Aung San Suu Kyi was born on 19 June 1945 in Rangoon (now named Yangon).[24] Her father, Aung San, founded the modern Burmese army and negotiated Burma’s independence from the British Empire in 1947; he was assassinated by his rivals in the same year. She grew up with her mother, Khin Kyi, and two brothers, Aung San Lin and Aung San Oo, in Rangoon. Aung San Lin died at the age of eight, when he drowned in an ornamental lake on the grounds of the house.[19] Her elder brother immigrated to San Diego, California, becoming a United States citizen.[19] After Aung San Lin’s death, the family moved to a house by Inya Lake where Suu Kyi met people of very different backgrounds, political views and religions.[25] She was educated in Methodist English High School (now Basic Education High School No. 1 Dagon) for much of her childhood in Burma, where she was noted as having a talent for learning languages.[26] She is a Theravada Buddhist.

Coincident with Aung San Suu Kyi’s return to Burma in 1988, the long-time military leader of Burma and head of the ruling party, General Ne Win, stepped down. Mass demonstrations for democracy followed that event on 8 August 1988 (8–8–88, a day seen as auspicious), which were violently suppressed in what came to be known as the 8888 Uprising. On 26 August 1988, she addressed half a million people at a mass rally in front of the Shwedagon Pagoda in the capital, calling for a democratic government.[27] However in September, a new military junta took power.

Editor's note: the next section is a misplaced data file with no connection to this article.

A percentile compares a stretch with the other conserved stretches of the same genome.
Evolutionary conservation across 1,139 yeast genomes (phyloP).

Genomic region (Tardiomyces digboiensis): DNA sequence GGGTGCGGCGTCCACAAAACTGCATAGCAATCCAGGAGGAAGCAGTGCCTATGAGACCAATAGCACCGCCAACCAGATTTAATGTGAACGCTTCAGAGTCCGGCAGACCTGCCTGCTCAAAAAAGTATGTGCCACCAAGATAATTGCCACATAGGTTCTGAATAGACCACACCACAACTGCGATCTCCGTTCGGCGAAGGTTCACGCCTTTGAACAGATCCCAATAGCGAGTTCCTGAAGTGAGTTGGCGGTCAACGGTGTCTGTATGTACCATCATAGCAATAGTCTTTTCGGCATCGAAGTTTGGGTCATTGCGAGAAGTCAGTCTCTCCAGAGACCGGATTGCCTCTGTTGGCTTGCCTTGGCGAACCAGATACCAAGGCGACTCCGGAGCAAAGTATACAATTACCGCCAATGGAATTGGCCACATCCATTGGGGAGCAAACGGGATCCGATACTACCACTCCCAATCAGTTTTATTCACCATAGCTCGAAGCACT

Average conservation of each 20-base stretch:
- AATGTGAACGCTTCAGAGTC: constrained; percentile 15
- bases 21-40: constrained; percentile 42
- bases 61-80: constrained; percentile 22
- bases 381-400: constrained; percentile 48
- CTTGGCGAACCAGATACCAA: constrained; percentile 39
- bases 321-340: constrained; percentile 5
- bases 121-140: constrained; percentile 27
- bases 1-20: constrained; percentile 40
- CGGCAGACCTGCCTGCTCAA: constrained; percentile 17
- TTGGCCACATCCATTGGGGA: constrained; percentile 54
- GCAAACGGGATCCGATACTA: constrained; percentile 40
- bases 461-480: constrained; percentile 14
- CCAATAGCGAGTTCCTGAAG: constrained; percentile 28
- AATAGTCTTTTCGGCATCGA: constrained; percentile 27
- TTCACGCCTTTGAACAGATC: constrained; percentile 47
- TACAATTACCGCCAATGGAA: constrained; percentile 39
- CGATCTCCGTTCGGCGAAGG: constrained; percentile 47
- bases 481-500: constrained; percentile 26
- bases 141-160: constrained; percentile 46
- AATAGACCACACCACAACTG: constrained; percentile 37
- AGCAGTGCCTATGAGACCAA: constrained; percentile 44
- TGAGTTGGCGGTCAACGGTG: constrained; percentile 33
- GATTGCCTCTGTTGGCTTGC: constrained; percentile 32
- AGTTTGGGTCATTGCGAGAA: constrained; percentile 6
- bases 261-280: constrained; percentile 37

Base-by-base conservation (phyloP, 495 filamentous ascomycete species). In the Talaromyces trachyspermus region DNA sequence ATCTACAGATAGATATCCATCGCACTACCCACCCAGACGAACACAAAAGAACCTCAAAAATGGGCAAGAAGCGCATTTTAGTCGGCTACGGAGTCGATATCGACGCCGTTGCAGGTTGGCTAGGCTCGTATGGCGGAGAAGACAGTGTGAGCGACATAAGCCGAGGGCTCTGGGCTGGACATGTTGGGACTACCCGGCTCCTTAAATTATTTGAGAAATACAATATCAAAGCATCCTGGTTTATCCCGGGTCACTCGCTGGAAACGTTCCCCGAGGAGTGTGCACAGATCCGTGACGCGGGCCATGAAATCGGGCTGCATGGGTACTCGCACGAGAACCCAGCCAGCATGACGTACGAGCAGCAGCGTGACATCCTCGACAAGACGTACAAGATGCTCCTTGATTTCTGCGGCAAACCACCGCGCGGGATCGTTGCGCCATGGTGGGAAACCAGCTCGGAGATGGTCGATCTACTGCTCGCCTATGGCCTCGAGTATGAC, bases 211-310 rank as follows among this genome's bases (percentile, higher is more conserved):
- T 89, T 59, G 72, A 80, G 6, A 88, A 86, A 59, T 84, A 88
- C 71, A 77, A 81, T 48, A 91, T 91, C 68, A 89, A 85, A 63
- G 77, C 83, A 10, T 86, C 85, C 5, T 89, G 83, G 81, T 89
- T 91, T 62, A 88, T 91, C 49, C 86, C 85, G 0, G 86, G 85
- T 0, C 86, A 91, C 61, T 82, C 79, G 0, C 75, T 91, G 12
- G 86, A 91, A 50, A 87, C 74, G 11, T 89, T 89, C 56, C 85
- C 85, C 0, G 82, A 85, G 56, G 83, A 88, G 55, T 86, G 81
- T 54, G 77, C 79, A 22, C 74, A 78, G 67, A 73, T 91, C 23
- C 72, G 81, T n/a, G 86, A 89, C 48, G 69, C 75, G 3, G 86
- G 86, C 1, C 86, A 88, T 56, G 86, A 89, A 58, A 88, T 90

Influenced[37] by both Mahatma Gandhi‘s philosophy of non-violence[38][39] and more specifically by Buddhist concepts,[40] Aung San Suu Kyi entered politics to work for democratization, helped found the National League for Democracy on 27 September 1988,[41] but was put under house arrest on 20 July 1989. Offered freedom if she left the country, she refused.

One of her most famous speeches was Freedom From Fear, which began: “It is not power that corrupts, but fear. Fear of losing power corrupts those who wield it and fear of the scourge of power corrupts those who are subject to it.”

She also believes fear spurs many world leaders to lose sight of their purpose. “Government leaders are amazing”, she once said. “So often it seems they are the last to know what the people want.”[42]

Aung San Suu Kyi has been placed under house arrest for 15 of the past 21 years, on different occasions, since she began her political career,[47] during which time she was prevented from meeting her party supporters and international visitors. In an interview, Suu Kyi said that while under house arrest she spent her time reading philosophy, politics and biographies that her husband had sent her.[48] She also passed the time playing the piano, and was occasionally allowed visits from foreign diplomats as well as from her personal physician.[49]

Excerpts from Wikipedia and  a the Press Release – The Nobel Peace Prize 1991″. Nobelprize.org. 20 Sep 2012